12:10  14:00 
Lunch break 
14:00  14:40 
[invited talk] Aram Harrow.
Separable states, the unique games conjecture and monogamy of entanglement 
14:45  15:05 
Joel Klassen, Jianxin Chen and Bei Zeng.
Universal Entanglers for Bosonic and Fermionic Systems 
15:10  15:30 
Nathaniel Johnston.
The Minimum Size of Qubit Unextendible Product Bases 
15:35  15:55 
Guillaume DuclosCianci and Krysta Svore.
Distillation of NonStabilizer States for Universal Quantum Computation 
16:00  18:30 
Coffee Break, Rump Session, Poster Session 
18:30  
Banquet 
May 23, 2012 (Thursday) 
08:30  09:00 
Breakfast 
09:00  09:40 
[invited talk] Stephanie Wehner.
Twoparty Quantum Cryptography  Results and Challenges 
09:45  10:05 
Anne Marin, Damian Markham and Simon Perdrix.
Access structure in a graph in higher dimension and applications to secret sharing protocols 
10:10  10:30 
Alessandro Cosentino, Robin Kothari and Adam Paetznick.
Dequantizing readonce quantum formulas 
10:30  11:00 
Coffee break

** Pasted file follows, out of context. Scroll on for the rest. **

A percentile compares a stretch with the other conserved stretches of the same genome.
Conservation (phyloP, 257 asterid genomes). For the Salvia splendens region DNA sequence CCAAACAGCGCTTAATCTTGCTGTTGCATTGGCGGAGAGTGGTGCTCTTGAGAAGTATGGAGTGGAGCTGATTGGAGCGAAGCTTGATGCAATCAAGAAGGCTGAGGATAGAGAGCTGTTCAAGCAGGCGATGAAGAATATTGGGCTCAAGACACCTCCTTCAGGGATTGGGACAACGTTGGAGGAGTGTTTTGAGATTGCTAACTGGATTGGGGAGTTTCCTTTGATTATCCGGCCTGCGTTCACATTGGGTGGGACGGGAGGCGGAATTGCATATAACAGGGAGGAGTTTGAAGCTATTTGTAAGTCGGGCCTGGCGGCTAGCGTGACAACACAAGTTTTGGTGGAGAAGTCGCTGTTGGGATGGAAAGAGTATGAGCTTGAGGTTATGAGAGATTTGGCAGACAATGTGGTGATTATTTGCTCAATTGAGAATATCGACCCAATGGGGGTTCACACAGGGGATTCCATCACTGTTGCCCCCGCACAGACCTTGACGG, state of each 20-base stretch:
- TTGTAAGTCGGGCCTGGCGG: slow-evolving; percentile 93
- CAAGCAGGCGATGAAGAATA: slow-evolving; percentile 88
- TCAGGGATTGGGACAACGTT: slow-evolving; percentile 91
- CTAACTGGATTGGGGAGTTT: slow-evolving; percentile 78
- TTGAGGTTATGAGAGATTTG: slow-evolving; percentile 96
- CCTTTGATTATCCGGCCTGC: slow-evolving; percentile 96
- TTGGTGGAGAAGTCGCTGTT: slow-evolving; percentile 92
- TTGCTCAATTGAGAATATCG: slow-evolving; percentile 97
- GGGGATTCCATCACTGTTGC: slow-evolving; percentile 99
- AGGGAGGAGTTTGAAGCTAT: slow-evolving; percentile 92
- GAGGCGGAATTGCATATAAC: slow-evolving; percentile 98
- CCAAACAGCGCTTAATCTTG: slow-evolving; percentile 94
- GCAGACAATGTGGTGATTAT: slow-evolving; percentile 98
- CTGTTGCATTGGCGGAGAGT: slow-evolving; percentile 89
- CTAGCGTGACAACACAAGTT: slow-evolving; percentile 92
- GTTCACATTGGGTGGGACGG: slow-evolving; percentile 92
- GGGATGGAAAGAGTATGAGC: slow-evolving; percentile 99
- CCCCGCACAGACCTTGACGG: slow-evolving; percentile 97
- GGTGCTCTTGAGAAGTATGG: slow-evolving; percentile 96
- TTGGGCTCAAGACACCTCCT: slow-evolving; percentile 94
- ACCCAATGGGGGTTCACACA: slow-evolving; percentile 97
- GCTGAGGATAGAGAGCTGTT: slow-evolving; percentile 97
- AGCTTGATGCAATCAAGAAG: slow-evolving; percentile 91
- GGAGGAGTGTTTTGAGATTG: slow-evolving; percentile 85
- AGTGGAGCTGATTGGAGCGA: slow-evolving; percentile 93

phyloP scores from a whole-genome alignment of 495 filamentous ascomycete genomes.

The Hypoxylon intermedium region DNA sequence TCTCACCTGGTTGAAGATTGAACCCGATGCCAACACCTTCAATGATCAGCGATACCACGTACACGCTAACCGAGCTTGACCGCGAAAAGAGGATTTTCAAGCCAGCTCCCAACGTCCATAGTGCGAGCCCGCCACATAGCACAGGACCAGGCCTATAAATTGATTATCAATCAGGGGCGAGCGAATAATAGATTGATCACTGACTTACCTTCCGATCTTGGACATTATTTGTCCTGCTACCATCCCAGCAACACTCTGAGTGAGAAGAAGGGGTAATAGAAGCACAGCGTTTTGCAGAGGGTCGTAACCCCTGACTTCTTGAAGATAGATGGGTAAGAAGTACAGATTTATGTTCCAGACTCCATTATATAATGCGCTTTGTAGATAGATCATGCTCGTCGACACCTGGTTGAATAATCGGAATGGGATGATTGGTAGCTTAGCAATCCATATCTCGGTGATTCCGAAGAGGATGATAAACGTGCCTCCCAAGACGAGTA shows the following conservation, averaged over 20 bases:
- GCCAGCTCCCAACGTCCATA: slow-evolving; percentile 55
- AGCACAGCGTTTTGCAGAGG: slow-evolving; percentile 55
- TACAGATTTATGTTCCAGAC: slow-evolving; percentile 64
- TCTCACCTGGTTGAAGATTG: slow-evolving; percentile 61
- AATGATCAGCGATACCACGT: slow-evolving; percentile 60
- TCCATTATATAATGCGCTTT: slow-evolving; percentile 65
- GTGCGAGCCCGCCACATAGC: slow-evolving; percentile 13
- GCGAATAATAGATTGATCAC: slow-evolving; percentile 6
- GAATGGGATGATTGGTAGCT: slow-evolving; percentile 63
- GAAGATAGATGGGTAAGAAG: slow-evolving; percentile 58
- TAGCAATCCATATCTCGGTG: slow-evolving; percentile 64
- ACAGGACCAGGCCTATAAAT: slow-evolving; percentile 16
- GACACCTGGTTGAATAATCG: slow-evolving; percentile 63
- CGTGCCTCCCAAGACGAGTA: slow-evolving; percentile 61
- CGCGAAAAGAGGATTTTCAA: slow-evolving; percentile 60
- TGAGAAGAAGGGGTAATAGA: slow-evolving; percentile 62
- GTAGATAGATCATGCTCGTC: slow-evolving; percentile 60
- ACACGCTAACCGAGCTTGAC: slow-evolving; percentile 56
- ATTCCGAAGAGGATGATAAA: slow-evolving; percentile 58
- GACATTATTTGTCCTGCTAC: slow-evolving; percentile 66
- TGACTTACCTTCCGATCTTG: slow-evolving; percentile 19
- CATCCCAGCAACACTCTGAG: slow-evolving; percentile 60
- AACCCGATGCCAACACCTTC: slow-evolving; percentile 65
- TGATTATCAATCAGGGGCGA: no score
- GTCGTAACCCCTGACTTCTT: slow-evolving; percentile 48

11:00  11:20 
Gonzalo de La Torre Carazo, Chirag Dhara and Antonio Acín.
Certifying the absence of apparent randomness under minimal assumptions 
11:25  11:45 
Yuxiang Yang and Giulio Chiribella.
Is global asymptotic cloning state estimation? 
11:50  12:10 
Kerem Halil Shah and Daniel Oi.
Ancilla Driven Quantum Computation with arbitrary entangling strength 
12:10  
Closing 
Abstracts of invited talks:
Jop Briët (CWI, Amsterdam):
Entanglementassisted Zeroerror Sourcechannel Coding
This talk is about the use of entanglement in the classical zeroerror sourcechannel coding problem. Here, Alice and Bob are connected by a noisy classical oneway communication channel and are given correlated inputs from a random source. Their goal is for Bob to learn Alice's input while using the channel as few times as possible. The stiff zeroerror constraint leads to beautiful connections to combinatorics (such as graph theory, the polynomial method and designs) and semidefinite programming (such as the celebrated Lovasz theta number). Our main result shows for the first time that shared entanglement can allow for an unbounded decrease in the asymptotic rate of classical sourcechannel codes.
Aram Harrow (MIT, Cambridge):